A Barlow lens is a diverging lens which attaches to the objective lens on a stereo microscope. They are commonly used to alter a microscope's focal length, magnification power and field of view.
For example, a 0.5X Barlow lens will reduce the magnification by half and double the working distance and field of view. Similarly, a 2.0X Barlow will double the magnification and reduce field of view by half.
Different color light passes through curved glass (a lens) at different angles. Achromatic lenses 'correct' for this 'spherical aberration' in order to bring the light rays into focus on the same plane.
The better the lens, the greater is the amount of correction or 'flat field'. There are three common achromatic lenses:
Achromatic - Standard on most microscopes with 65% flat field .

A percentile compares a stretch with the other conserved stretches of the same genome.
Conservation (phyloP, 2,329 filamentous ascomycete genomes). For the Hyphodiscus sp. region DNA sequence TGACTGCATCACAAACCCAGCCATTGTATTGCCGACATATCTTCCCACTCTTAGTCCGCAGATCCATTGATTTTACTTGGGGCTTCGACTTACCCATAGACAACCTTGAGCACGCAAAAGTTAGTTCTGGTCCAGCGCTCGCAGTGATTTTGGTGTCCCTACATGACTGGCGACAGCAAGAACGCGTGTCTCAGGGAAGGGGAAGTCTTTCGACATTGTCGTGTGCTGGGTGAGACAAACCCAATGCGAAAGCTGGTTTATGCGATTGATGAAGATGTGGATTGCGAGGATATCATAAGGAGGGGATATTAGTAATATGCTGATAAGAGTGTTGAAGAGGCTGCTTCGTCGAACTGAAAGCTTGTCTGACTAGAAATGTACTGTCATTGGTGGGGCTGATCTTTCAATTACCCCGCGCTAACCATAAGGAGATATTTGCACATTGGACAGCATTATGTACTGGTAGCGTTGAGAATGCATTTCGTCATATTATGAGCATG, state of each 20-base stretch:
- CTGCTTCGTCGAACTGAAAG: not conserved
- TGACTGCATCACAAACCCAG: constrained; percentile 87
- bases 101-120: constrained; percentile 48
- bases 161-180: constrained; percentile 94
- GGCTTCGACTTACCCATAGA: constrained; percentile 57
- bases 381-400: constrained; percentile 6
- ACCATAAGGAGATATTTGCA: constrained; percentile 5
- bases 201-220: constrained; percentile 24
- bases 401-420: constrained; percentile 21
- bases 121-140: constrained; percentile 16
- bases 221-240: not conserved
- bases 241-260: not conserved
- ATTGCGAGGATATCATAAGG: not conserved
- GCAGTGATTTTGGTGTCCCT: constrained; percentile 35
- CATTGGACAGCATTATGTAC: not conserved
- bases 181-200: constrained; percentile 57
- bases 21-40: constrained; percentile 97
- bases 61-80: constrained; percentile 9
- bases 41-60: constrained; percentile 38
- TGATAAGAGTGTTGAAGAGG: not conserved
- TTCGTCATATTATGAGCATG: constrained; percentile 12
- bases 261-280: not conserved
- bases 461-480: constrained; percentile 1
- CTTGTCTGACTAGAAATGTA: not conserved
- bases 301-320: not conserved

Semi-Plan - Better quality with 80% flat field
Plan - Premium lenses with 95% flat field
Most applications only require standard achromatic lenses. Semi-plan and plan lenses are typically for professional use.
Please note that Semi Plan and Plan filters also include E-Plan, S-Plan and U-Plan objectives.
A high power or compound microscope achieves higher levels of magnification than a
stereo or low power microscope. It is used to view smaller specimens such as cell structures
which cannot be seen at lower levels of magnification.
A low power or stereo microscope typically employs objective lenses of 50x or less. It is used to view specimens that are visible to the naked eye such as insects, crystals, circuit boards and coins.
A stereo microscope has three key parts: